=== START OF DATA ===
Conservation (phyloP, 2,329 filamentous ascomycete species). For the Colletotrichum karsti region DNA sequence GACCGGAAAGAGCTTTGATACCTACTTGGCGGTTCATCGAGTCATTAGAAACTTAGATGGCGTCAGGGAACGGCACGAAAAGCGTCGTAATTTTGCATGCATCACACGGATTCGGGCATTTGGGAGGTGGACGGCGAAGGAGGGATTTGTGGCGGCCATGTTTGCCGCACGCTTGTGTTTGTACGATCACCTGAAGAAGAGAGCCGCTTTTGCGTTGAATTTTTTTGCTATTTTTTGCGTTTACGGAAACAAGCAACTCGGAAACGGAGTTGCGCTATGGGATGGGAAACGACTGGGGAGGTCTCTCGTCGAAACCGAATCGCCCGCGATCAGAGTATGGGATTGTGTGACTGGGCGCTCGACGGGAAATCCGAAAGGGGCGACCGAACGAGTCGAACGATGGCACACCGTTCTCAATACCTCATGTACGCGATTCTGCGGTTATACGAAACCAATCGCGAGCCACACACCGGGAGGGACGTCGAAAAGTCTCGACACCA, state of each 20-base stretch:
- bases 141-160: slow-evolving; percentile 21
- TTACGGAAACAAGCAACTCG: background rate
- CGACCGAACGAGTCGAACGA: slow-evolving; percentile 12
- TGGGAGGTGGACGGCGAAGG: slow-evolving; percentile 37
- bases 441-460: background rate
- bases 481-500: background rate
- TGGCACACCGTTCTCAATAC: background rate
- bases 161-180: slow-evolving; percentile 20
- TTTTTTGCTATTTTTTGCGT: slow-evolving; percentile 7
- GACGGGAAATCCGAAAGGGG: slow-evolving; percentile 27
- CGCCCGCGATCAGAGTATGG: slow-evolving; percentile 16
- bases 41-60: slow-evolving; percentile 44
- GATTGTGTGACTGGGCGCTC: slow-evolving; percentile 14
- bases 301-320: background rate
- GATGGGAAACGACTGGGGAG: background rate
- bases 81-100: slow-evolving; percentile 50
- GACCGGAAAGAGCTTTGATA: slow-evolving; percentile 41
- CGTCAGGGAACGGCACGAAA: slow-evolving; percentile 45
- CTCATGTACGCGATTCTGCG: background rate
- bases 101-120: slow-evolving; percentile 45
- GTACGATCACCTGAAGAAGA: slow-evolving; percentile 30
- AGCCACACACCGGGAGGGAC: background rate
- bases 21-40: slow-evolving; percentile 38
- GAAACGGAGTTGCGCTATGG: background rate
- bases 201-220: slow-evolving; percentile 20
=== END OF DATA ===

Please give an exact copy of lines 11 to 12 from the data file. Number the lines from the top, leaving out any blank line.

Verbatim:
- GACGGGAAATCCGAAAGGGG: slow-evolving; percentile 27
- CGCCCGCGATCAGAGTATGG: slow-evolving; percentile 16